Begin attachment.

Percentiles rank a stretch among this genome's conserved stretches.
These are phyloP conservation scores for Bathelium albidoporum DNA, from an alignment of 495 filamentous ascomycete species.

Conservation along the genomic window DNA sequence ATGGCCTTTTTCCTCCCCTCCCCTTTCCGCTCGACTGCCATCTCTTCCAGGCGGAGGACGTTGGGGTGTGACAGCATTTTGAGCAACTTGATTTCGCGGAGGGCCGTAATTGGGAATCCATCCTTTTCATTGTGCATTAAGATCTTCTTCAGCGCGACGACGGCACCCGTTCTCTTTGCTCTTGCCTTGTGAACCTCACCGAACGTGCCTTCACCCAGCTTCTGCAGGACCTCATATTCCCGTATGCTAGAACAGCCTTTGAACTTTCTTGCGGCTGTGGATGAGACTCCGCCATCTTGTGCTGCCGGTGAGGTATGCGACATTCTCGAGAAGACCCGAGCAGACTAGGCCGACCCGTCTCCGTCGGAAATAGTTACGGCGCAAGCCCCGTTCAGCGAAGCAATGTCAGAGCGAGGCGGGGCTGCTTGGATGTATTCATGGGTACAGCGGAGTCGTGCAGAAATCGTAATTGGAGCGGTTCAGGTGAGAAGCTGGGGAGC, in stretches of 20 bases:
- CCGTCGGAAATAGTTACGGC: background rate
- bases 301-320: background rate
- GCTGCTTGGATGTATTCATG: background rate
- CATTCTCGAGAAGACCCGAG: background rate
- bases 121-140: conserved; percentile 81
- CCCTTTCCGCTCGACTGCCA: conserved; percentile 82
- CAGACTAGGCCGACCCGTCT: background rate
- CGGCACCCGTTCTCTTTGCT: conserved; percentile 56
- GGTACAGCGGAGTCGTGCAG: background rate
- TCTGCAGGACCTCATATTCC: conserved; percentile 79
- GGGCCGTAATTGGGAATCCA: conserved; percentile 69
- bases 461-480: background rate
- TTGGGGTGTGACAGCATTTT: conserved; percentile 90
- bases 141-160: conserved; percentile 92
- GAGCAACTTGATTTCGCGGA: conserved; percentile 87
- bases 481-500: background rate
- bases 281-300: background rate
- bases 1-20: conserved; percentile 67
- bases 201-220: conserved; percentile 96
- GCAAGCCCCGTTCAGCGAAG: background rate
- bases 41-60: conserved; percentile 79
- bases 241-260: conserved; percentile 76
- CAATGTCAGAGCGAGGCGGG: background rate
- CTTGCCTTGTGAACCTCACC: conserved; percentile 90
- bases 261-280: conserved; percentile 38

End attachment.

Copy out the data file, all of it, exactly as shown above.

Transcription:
Percentiles rank a stretch among this genome's conserved stretches.
These are phyloP conservation scores for Bathelium albidoporum DNA, from an alignment of 495 filamentous ascomycete species.

Conservation along the genomic window DNA sequence ATGGCCTTTTTCCTCCCCTCCCCTTTCCGCTCGACTGCCATCTCTTCCAGGCGGAGGACGTTGGGGTGTGACAGCATTTTGAGCAACTTGATTTCGCGGAGGGCCGTAATTGGGAATCCATCCTTTTCATTGTGCATTAAGATCTTCTTCAGCGCGACGACGGCACCCGTTCTCTTTGCTCTTGCCTTGTGAACCTCACCGAACGTGCCTTCACCCAGCTTCTGCAGGACCTCATATTCCCGTATGCTAGAACAGCCTTTGAACTTTCTTGCGGCTGTGGATGAGACTCCGCCATCTTGTGCTGCCGGTGAGGTATGCGACATTCTCGAGAAGACCCGAGCAGACTAGGCCGACCCGTCTCCGTCGGAAATAGTTACGGCGCAAGCCCCGTTCAGCGAAGCAATGTCAGAGCGAGGCGGGGCTGCTTGGATGTATTCATGGGTACAGCGGAGTCGTGCAGAAATCGTAATTGGAGCGGTTCAGGTGAGAAGCTGGGGAGC, in stretches of 20 bases:
- CCGTCGGAAATAGTTACGGC: background rate
- bases 301-320: background rate
- GCTGCTTGGATGTATTCATG: background rate
- CATTCTCGAGAAGACCCGAG: background rate
- bases 121-140: conserved; percentile 81
- CCCTTTCCGCTCGACTGCCA: conserved; percentile 82
- CAGACTAGGCCGACCCGTCT: background rate
- CGGCACCCGTTCTCTTTGCT: conserved; percentile 56
- GGTACAGCGGAGTCGTGCAG: background rate
- TCTGCAGGACCTCATATTCC: conserved; percentile 79
- GGGCCGTAATTGGGAATCCA: conserved; percentile 69
- bases 461-480: background rate
- TTGGGGTGTGACAGCATTTT: conserved; percentile 90
- bases 141-160: conserved; percentile 92
- GAGCAACTTGATTTCGCGGA: conserved; percentile 87
- bases 481-500: background rate
- bases 281-300: background rate
- bases 1-20: conserved; percentile 67
- bases 201-220: conserved; percentile 96
- GCAAGCCCCGTTCAGCGAAG: background rate
- bases 41-60: conserved; percentile 79
- bases 241-260: conserved; percentile 76
- CAATGTCAGAGCGAGGCGGG: background rate
- CTTGCCTTGTGAACCTCACC: conserved; percentile 90
- bases 261-280: conserved; percentile 38